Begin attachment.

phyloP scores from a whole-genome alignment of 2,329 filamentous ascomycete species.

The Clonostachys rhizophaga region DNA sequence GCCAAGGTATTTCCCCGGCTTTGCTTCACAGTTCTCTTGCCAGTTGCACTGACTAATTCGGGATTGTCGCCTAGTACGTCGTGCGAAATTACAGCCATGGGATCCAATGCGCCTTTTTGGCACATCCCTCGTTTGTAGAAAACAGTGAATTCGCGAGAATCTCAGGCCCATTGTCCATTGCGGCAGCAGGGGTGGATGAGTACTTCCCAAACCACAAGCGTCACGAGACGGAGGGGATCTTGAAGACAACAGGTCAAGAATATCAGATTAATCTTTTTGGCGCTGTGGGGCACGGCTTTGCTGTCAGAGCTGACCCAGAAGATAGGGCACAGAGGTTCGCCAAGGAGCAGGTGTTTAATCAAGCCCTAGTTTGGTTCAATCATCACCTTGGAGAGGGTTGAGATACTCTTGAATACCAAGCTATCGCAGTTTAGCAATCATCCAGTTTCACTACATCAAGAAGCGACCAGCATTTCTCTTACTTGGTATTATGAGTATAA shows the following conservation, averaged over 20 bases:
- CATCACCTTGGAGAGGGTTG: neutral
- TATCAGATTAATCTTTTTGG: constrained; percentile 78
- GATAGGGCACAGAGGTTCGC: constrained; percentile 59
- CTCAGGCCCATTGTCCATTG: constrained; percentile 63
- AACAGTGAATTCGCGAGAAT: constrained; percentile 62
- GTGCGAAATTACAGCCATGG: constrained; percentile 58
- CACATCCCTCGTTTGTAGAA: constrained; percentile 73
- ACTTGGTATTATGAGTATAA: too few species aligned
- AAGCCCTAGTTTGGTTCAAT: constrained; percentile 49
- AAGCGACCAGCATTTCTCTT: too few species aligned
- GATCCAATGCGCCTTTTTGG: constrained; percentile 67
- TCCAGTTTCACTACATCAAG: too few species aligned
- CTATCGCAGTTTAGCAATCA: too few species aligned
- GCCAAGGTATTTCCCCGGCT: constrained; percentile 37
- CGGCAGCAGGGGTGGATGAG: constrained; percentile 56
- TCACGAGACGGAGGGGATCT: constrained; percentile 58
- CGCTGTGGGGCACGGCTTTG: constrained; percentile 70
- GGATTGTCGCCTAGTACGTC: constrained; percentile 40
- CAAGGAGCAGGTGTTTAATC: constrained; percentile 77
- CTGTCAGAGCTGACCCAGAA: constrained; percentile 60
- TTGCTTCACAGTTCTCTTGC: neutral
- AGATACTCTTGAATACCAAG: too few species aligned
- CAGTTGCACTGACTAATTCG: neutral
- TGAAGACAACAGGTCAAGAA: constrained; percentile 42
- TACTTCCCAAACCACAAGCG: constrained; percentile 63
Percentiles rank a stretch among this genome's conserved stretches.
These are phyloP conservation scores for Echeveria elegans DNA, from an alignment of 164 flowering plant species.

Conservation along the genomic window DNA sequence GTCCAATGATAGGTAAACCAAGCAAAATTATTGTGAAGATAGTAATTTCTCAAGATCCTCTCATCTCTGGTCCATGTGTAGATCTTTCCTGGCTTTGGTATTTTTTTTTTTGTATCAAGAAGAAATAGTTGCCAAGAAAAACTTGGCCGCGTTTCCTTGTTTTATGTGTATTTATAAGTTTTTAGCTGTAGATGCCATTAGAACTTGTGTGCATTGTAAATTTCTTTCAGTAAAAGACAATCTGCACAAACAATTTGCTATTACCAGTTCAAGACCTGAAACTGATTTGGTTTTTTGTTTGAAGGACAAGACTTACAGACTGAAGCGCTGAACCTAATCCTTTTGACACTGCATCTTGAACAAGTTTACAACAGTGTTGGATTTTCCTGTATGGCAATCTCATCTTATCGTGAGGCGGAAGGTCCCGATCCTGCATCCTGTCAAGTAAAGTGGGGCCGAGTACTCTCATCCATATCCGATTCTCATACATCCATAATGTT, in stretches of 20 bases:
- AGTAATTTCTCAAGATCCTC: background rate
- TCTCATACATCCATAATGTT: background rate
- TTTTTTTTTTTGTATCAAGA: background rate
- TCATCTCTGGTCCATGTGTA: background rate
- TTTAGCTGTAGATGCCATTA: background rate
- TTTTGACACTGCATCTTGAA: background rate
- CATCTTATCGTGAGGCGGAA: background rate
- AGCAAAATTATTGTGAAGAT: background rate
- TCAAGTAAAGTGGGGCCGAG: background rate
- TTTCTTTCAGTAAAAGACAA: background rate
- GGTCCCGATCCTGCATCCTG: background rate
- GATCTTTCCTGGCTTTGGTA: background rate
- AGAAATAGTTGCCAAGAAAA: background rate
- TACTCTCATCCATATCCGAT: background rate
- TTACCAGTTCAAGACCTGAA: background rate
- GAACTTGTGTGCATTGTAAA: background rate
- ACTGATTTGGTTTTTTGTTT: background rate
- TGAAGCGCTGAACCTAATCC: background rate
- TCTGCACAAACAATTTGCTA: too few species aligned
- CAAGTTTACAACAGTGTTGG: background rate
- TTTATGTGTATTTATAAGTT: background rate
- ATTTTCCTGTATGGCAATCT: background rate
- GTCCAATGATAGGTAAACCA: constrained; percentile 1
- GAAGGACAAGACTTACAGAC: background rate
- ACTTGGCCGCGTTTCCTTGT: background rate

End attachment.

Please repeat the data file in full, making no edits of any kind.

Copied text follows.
phyloP scores from a whole-genome alignment of 2,329 filamentous ascomycete species.

The Clonostachys rhizophaga region DNA sequence GCCAAGGTATTTCCCCGGCTTTGCTTCACAGTTCTCTTGCCAGTTGCACTGACTAATTCGGGATTGTCGCCTAGTACGTCGTGCGAAATTACAGCCATGGGATCCAATGCGCCTTTTTGGCACATCCCTCGTTTGTAGAAAACAGTGAATTCGCGAGAATCTCAGGCCCATTGTCCATTGCGGCAGCAGGGGTGGATGAGTACTTCCCAAACCACAAGCGTCACGAGACGGAGGGGATCTTGAAGACAACAGGTCAAGAATATCAGATTAATCTTTTTGGCGCTGTGGGGCACGGCTTTGCTGTCAGAGCTGACCCAGAAGATAGGGCACAGAGGTTCGCCAAGGAGCAGGTGTTTAATCAAGCCCTAGTTTGGTTCAATCATCACCTTGGAGAGGGTTGAGATACTCTTGAATACCAAGCTATCGCAGTTTAGCAATCATCCAGTTTCACTACATCAAGAAGCGACCAGCATTTCTCTTACTTGGTATTATGAGTATAA shows the following conservation, averaged over 20 bases:
- CATCACCTTGGAGAGGGTTG: neutral
- TATCAGATTAATCTTTTTGG: constrained; percentile 78
- GATAGGGCACAGAGGTTCGC: constrained; percentile 59
- CTCAGGCCCATTGTCCATTG: constrained; percentile 63
- AACAGTGAATTCGCGAGAAT: constrained; percentile 62
- GTGCGAAATTACAGCCATGG: constrained; percentile 58
- CACATCCCTCGTTTGTAGAA: constrained; percentile 73
- ACTTGGTATTATGAGTATAA: too few species aligned
- AAGCCCTAGTTTGGTTCAAT: constrained; percentile 49
- AAGCGACCAGCATTTCTCTT: too few species aligned
- GATCCAATGCGCCTTTTTGG: constrained; percentile 67
- TCCAGTTTCACTACATCAAG: too few species aligned
- CTATCGCAGTTTAGCAATCA: too few species aligned
- GCCAAGGTATTTCCCCGGCT: constrained; percentile 37
- CGGCAGCAGGGGTGGATGAG: constrained; percentile 56
- TCACGAGACGGAGGGGATCT: constrained; percentile 58
- CGCTGTGGGGCACGGCTTTG: constrained; percentile 70
- GGATTGTCGCCTAGTACGTC: constrained; percentile 40
- CAAGGAGCAGGTGTTTAATC: constrained; percentile 77
- CTGTCAGAGCTGACCCAGAA: constrained; percentile 60
- TTGCTTCACAGTTCTCTTGC: neutral
- AGATACTCTTGAATACCAAG: too few species aligned
- CAGTTGCACTGACTAATTCG: neutral
- TGAAGACAACAGGTCAAGAA: constrained; percentile 42
- TACTTCCCAAACCACAAGCG: constrained; percentile 63
Percentiles rank a stretch among this genome's conserved stretches.
These are phyloP conservation scores for Echeveria elegans DNA, from an alignment of 164 flowering plant species.

Conservation along the genomic window DNA sequence GTCCAATGATAGGTAAACCAAGCAAAATTATTGTGAAGATAGTAATTTCTCAAGATCCTCTCATCTCTGGTCCATGTGTAGATCTTTCCTGGCTTTGGTATTTTTTTTTTTGTATCAAGAAGAAATAGTTGCCAAGAAAAACTTGGCCGCGTTTCCTTGTTTTATGTGTATTTATAAGTTTTTAGCTGTAGATGCCATTAGAACTTGTGTGCATTGTAAATTTCTTTCAGTAAAAGACAATCTGCACAAACAATTTGCTATTACCAGTTCAAGACCTGAAACTGATTTGGTTTTTTGTTTGAAGGACAAGACTTACAGACTGAAGCGCTGAACCTAATCCTTTTGACACTGCATCTTGAACAAGTTTACAACAGTGTTGGATTTTCCTGTATGGCAATCTCATCTTATCGTGAGGCGGAAGGTCCCGATCCTGCATCCTGTCAAGTAAAGTGGGGCCGAGTACTCTCATCCATATCCGATTCTCATACATCCATAATGTT, in stretches of 20 bases:
- AGTAATTTCTCAAGATCCTC: background rate
- TCTCATACATCCATAATGTT: background rate
- TTTTTTTTTTTGTATCAAGA: background rate
- TCATCTCTGGTCCATGTGTA: background rate
- TTTAGCTGTAGATGCCATTA: background rate
- TTTTGACACTGCATCTTGAA: background rate
- CATCTTATCGTGAGGCGGAA: background rate
- AGCAAAATTATTGTGAAGAT: background rate
- TCAAGTAAAGTGGGGCCGAG: background rate
- TTTCTTTCAGTAAAAGACAA: background rate
- GGTCCCGATCCTGCATCCTG: background rate
- GATCTTTCCTGGCTTTGGTA: background rate
- AGAAATAGTTGCCAAGAAAA: background rate
- TACTCTCATCCATATCCGAT: background rate
- TTACCAGTTCAAGACCTGAA: background rate
- GAACTTGTGTGCATTGTAAA: background rate
- ACTGATTTGGTTTTTTGTTT: background rate
- TGAAGCGCTGAACCTAATCC: background rate
- TCTGCACAAACAATTTGCTA: too few species aligned
- CAAGTTTACAACAGTGTTGG: background rate
- TTTATGTGTATTTATAAGTT: background rate
- ATTTTCCTGTATGGCAATCT: background rate
- GTCCAATGATAGGTAAACCA: constrained; percentile 1
- GAAGGACAAGACTTACAGAC: background rate
- ACTTGGCCGCGTTTCCTTGT: background rate